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This chapter is from the book

A safer and more widely used technique for retrieving data over HTTP is to use server-side XML templates that encapsulate Transact-SQL queries. Because these templates are stored on the Web server and referenced via a virtual name, the end users never see the source code. The templates are XML documents based on the XML-SQL namespace and function as a mechanism for translating a URL into a query that SQL Server can process. As with plain URL queries, results from template queries are returned as either XML or HTML.

Listing 18.34 shows a simple XML query template.

Listing 18.34

<?xml version='1.0' ?>
<CustomerList xmlns:sql='urn:schemas-microsoft-com:xml-sql'>
   <sql:query>
   SELECT CustomerId, CompanyName
   FROM Customers
   FOR XML AUTO
   </sql:query>
   </CustomerList>
   

Note the use of the sql namespace prefix with the query itself. This is made possible by the namespace reference on the second line of the template (bolded).

Here we're merely returning two columns from the Northwind Customers table, as we've done several times in this chapter. We include FOR XML AUTO to return the data as XML. The URL shown in Listing 18.35 uses the template, along with the data it returns.

Listing 18.35

http://localhost/Northwind/templates/CustomerList.XML

(Results abridged)

<?xml version="1.0" ?>
<CustomerList xmlns:sql="urn:schemas-microsoft-com:xml-sql">
  <Customers CustomerId="ALFKI" CompanyName=
    "Alfreds Futterkiste" />
  <Customers CustomerId="VAFFE" CompanyName="Vaffeljernet" />
  <Customers CustomerId="VICTE" CompanyName=
    "Victuailles en stock" />
  <Customers CustomerId="VINET" CompanyName=
    "Vins et alcools Chevalier" />
  <Customers CustomerId="WARTH" CompanyName="Wartian Herkku" />
  <Customers CustomerId="WELLI" CompanyName=
    "Wellington Importadora" />
  <Customers CustomerId="WHITC" CompanyName=
    "White Clover Markets" />
  <Customers CustomerId="WILMK" CompanyName="Wilman Kala" />
  <Customers CustomerId="WOLZA" CompanyName="Wolski Zajazd" />
</CustomerList>

Notice that we're using the templates virtual name that we created under the Northwind virtual directory earlier.

Parameterized Templates

You can also create parameterized XML query templates that permit the user to supply parameters to the query when it's executed. You define parameters in the header of the template, which is contained in its sql:header element. Each parameter is defined using the sql:param tag and can include an optional default value. Listing 18.36 presents an example.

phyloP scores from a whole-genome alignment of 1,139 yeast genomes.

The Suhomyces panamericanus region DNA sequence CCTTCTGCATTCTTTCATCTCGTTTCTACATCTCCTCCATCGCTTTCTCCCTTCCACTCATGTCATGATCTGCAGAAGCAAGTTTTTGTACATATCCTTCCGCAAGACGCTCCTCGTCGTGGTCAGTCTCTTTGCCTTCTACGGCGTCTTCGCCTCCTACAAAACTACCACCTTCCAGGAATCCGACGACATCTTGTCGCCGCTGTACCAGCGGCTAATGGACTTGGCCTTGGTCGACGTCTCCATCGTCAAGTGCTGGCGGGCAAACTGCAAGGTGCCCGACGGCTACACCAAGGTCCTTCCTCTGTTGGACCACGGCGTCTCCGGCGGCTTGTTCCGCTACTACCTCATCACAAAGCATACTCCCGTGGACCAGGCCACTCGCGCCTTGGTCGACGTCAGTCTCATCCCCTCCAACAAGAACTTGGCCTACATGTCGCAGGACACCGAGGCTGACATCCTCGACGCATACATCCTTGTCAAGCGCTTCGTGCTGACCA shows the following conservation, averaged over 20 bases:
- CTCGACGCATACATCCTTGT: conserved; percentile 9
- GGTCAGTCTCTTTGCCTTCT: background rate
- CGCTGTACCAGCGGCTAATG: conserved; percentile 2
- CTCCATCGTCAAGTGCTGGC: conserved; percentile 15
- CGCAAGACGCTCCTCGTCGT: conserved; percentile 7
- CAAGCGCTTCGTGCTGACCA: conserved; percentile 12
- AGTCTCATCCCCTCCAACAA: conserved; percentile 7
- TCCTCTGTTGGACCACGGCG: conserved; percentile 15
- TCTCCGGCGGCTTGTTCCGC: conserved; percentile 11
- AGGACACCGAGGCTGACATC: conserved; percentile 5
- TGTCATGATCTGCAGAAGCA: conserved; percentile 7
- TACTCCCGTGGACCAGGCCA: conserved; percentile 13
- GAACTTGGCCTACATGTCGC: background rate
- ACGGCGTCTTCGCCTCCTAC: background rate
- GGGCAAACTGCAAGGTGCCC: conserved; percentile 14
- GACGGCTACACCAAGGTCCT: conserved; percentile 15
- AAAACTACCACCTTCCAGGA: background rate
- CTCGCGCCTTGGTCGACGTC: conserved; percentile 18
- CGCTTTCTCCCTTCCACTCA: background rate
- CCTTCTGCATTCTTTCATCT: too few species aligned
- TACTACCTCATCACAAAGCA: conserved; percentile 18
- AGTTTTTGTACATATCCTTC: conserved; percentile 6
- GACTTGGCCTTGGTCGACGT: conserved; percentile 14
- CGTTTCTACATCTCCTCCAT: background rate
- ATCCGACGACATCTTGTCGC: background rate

Listing 18.36

<?xml version='1.0' ?>
<CustomerList xmlns:sql='urn:schemas-microsoft-com:xml-sql'>
  <sql:header>
    <sql:param name='CustomerId'>%</sql:param>
   </sql:header>
   <sql:query>
   SELECT CustomerId, CompanyName
   FROM Customers
   WHERE CustomerId LIKE @CustomerId
   FOR XML AUTO
   </sql:query>
   </CustomerList>
   

Note the use of sql:param to define the parameter. Here, we give the parameter a default value of % since we're using it in a LIKE predicate in the query. This means that we list all customers if no value is specified for the parameter.

Note that SQLISAPI is smart enough to submit a template query to the server as an RPC when you define query parameters. It binds the parameters you specify in the template as RPC parameters and sends the query to SQL Server using RPC API calls. This is more efficient than using T-SQL language events and should result in better performance, particularly on systems with high throughput.

Listing 18.37 gives an example of a URL that specifies a parameterized template query, along with its results.

Listing 18.37

http://localhost/Northwind/Templates/CustomerList2.XML?
  CustomerId=A%25

(Results)

<?xml version="1.0" ?>
<CustomerList xmlns:sql="urn:schemas-microsoft-com:xml-sql">
  <Customers CustomerId="ALFKI" CompanyName=
    "Alfreds Futterkiste" />
  <Customers CustomerId="ANATR" CompanyName=
    "Ana Trujillo Emparedados y helados" />
  <Customers CustomerId="ANTON" CompanyName=
    "Antonio Moreno Taquer'a" />